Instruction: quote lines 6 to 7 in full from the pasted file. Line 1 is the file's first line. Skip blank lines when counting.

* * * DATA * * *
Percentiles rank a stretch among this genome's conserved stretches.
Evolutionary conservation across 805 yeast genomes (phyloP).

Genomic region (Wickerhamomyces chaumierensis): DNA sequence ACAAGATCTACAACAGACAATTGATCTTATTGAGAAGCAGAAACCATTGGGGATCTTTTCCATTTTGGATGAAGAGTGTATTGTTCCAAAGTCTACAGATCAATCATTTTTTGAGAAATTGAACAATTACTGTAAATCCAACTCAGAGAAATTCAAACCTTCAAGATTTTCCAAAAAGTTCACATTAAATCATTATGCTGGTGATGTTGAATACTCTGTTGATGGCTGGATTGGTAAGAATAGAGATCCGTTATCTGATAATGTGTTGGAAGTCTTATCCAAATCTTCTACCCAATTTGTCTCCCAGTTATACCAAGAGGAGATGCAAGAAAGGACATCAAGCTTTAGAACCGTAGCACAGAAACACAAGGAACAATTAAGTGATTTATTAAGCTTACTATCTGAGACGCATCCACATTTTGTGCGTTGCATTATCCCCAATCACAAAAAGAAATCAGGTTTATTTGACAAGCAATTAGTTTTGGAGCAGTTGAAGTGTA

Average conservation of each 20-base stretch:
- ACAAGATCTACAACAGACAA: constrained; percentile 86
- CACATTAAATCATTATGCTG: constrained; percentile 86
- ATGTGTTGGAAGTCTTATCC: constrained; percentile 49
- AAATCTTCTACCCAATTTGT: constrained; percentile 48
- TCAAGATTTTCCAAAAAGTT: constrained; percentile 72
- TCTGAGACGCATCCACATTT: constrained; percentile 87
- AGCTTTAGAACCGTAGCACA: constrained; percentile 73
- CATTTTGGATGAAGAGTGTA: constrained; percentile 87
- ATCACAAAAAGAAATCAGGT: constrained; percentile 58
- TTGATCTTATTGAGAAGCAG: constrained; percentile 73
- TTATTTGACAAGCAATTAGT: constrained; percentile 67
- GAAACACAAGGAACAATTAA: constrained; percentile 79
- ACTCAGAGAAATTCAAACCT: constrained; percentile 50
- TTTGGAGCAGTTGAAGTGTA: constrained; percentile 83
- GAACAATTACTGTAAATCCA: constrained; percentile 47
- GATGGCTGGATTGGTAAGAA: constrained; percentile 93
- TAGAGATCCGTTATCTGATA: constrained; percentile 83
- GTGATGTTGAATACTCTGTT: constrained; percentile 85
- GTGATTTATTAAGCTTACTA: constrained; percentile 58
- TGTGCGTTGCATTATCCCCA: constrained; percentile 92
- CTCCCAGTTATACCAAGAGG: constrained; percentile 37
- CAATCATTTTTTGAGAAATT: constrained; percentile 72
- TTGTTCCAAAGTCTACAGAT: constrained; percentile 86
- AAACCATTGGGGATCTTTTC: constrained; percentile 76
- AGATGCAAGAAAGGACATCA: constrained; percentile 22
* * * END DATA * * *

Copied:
- CACATTAAATCATTATGCTG: constrained; percentile 86
- ATGTGTTGGAAGTCTTATCC: constrained; percentile 49